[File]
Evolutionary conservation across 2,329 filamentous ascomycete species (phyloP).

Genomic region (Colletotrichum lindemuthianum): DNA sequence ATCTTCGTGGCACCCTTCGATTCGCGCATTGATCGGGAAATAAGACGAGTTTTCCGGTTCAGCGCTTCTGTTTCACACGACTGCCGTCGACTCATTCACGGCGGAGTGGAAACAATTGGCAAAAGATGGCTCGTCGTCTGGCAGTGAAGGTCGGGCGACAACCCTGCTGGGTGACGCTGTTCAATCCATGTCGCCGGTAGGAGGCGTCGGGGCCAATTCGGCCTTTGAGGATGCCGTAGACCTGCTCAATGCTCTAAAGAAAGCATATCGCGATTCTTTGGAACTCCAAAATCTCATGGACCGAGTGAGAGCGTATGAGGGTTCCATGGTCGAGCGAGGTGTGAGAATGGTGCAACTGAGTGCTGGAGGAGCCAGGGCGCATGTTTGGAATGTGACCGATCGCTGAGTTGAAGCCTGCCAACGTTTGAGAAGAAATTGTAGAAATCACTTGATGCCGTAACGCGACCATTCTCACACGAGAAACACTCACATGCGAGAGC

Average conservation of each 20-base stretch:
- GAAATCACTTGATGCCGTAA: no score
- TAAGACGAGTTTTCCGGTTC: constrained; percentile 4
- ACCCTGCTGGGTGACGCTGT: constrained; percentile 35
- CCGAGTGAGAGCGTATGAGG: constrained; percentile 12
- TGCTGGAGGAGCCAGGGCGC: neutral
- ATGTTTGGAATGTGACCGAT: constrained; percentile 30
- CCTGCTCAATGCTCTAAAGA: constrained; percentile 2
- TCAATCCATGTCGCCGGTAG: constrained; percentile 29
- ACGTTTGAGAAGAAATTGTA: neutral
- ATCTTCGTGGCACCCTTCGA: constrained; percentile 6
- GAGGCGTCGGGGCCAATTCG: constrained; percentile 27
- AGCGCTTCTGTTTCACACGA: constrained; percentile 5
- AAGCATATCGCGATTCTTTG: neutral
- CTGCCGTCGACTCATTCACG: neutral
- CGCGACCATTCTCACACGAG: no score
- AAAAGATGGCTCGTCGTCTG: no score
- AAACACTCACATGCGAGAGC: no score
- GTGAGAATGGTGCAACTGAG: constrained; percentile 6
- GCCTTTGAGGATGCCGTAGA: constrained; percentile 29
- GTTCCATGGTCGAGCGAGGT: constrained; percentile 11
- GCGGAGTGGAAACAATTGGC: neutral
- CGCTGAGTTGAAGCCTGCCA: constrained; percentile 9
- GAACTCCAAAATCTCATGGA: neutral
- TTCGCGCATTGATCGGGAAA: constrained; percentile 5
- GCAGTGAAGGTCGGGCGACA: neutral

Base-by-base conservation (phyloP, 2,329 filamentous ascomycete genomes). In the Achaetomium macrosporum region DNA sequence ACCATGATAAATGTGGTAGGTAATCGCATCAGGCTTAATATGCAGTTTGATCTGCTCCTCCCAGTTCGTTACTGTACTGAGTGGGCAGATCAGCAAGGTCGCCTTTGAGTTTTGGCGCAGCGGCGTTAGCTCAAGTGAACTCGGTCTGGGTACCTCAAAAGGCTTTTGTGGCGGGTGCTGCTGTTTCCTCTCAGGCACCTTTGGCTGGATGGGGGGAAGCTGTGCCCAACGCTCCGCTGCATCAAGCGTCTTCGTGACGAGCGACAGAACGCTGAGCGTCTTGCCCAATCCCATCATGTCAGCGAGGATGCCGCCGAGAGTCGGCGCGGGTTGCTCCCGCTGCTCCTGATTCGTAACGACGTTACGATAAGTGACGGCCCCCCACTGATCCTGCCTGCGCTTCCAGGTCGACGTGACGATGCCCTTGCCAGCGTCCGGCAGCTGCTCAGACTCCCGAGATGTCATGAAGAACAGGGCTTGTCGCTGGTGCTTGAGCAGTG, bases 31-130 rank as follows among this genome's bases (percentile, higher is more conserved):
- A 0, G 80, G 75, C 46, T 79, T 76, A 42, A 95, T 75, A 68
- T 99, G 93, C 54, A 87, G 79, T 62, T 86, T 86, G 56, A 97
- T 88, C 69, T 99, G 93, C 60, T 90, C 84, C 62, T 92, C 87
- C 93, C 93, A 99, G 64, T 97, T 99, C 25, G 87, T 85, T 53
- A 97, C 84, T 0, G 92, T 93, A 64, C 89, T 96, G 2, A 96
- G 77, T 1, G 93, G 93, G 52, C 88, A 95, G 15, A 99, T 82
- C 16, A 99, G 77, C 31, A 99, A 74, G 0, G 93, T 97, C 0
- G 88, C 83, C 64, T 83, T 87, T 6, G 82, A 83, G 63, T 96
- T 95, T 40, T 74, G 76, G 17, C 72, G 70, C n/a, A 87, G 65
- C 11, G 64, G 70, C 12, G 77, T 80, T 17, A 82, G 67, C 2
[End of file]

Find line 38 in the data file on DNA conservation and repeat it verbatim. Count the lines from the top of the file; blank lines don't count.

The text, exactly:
- T 95, T 40, T 74, G 76, G 17, C 72, G 70, C n/a, A 87, G 65